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Scientists Find Weak Evidence That Unhealthy Lifestyles Lead to Weak Sperm

Posted: 06/18/2012 4:58 pm

Don't smoke. Don't drink. Don't do drugs. Lose weight. While these guidelines from doctors aren't likely to go away anytime soon, their relevance for men seeking to improve their sperm quality may soon come to an end. A team of scientists from the Universities of Manchester and Sheffield has found that men don't need to live like monks if they want to become fathers. Rather than putting down the beer can, they should put down the too-tight tighty whities and opt for a pair of boxers instead.

In a study published recently in the medical journal Human Reproduction, scientists found that many lifestyle choices have little impact on male fertility. Over 2,249 men were recruited from 14 fertility clinics around the United Kingdom and were given a questionnaire on job history, lifestyle, and health factors. Only men who had been attempting conception without success following at least 12 months of unprotected sex were eligible for the study, and those with a known medical condition that could be the cause of their infertility were excluded.

While there are several factors that influence semen quality, the researchers chose to use the number of swimming sperm men ejaculated, as this is generally a good indicator of how fertile a man is likely to be, as well as the type of fertility treatment that may be required.

Of the 2,249 men in the study, 929 were found to have low numbers of swimming sperm. The researchers then looked at nine factors that could influence the concentration of the men's little swimmers, six of which were non-modifiable factors such as surgical history and health, and three modifiable factors pertaining to occupation or lifestyle choices. Only five of the nine factor were significantly associated with low concentrations of swimming sperm. Men who had undergone testicular surgery were 2.5 times more likely to have low sperm counts, while men who had previously conceived were less likely to have low sperm counts.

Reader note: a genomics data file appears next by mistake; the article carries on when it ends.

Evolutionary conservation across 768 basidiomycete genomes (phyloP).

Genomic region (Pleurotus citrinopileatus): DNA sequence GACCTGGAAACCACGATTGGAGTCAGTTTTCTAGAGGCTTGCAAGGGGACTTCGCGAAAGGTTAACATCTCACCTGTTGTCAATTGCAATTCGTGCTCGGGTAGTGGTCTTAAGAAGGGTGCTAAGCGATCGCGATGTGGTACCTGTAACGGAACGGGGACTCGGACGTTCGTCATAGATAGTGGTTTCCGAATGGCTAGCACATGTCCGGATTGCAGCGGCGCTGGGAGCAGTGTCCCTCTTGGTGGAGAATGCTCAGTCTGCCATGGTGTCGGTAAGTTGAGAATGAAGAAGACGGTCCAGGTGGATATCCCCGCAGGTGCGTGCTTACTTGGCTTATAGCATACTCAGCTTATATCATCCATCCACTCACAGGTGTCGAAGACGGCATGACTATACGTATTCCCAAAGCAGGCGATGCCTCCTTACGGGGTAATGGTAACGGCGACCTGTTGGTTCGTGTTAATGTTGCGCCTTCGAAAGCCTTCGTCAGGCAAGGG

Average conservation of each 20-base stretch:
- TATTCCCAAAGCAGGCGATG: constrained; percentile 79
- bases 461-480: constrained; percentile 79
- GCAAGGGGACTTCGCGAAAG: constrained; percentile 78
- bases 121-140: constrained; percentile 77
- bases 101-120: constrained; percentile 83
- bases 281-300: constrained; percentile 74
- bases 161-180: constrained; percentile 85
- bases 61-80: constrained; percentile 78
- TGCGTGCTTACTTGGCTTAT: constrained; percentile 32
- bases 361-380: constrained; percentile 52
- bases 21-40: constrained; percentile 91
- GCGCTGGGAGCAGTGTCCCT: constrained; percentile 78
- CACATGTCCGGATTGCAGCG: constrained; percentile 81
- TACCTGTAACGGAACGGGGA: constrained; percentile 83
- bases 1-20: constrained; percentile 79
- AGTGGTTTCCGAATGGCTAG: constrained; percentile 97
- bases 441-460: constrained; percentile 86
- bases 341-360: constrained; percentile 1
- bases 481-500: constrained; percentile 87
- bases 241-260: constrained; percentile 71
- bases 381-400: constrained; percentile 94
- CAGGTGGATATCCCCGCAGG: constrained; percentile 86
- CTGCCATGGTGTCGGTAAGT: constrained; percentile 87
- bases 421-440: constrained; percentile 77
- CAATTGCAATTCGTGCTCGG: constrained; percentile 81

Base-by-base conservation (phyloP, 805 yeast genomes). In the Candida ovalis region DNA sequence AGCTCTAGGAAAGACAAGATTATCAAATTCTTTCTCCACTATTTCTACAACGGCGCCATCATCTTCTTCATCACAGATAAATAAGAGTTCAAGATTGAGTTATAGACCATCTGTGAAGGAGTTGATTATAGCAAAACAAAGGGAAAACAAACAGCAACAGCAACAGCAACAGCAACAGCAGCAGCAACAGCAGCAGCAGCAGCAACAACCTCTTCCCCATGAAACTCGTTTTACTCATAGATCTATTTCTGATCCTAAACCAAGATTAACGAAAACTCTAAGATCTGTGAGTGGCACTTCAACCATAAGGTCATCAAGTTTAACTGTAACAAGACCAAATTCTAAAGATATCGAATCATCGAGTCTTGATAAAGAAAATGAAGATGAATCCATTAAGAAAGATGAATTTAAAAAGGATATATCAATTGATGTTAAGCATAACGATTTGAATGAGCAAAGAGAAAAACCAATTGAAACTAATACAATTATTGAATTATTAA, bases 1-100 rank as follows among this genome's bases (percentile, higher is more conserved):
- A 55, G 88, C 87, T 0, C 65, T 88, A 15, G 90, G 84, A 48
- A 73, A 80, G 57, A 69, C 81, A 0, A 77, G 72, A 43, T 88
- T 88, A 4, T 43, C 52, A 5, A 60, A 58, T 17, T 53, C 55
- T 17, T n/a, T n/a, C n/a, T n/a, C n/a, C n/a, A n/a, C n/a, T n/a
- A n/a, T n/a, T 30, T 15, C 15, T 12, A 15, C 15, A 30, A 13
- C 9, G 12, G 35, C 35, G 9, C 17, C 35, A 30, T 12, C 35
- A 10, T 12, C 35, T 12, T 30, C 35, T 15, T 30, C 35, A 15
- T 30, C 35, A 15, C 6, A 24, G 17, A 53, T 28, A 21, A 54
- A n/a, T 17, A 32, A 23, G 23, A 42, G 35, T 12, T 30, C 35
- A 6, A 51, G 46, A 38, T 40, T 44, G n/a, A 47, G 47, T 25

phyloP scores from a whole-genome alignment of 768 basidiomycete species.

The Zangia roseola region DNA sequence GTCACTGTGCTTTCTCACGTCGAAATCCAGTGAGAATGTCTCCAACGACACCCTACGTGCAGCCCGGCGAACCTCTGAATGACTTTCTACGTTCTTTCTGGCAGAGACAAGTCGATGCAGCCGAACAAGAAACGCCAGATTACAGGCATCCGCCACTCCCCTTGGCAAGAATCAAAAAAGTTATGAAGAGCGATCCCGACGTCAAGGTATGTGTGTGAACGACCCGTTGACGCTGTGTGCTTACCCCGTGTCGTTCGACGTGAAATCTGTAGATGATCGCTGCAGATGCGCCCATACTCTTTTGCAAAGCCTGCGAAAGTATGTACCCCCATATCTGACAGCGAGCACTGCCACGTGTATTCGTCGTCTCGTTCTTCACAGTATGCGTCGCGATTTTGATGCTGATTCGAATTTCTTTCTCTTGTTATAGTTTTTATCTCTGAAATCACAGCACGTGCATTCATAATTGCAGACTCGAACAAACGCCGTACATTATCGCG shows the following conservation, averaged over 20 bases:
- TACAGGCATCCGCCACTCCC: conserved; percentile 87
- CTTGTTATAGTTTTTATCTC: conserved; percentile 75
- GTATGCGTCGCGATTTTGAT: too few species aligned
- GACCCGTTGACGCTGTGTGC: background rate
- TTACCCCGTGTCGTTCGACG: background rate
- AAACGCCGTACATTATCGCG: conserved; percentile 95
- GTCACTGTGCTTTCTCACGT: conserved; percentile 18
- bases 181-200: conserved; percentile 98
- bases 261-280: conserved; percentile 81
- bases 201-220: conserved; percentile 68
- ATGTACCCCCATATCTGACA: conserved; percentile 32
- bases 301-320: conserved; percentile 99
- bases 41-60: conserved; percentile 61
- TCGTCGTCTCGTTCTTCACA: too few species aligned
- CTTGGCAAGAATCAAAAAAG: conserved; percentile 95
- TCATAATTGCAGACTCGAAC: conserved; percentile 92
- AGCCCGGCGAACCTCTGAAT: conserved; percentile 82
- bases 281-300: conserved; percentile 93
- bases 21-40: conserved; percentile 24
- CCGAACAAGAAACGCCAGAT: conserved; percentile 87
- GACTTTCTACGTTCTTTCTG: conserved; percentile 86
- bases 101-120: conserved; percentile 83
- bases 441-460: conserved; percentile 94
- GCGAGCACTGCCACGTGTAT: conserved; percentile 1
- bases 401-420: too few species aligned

Of the lifestyle choices or circumstances that affect sperm concentrations, only employment status and underwear choice came into play. Men who work in manual labor were 1.3 times more likely to have low levels of swimming sperm. Unemployed men were also at a higher risk for experiencing low concentrations of little swimmers. Men who wore loose-fitting underwear, such as boxers, were less likely to have a low swimming sperm count.

Other potential lifestyle choices such as the use of alcohol, tobacco, and recreational drugs, as well as high body mass index, were not found to affect the numbers of swimming sperm. While the researchers conceded that these factors may influence fertility through other measures of semen quality, delaying assisted conception to modify these lifestyle choices is unlikely to assist conception and may waste precious time for couples who have little time to lose in the fertility game.

Men should still heed "don't smoke, don't do drugs, and don't consume too much alcohol" as good health advice, but if baby making is what they have in mind, then instead they should perhaps focus on shopping for looser-fitting drawers. Once they achieve fatherhood, then they can focus on cutting down on the vices.

 

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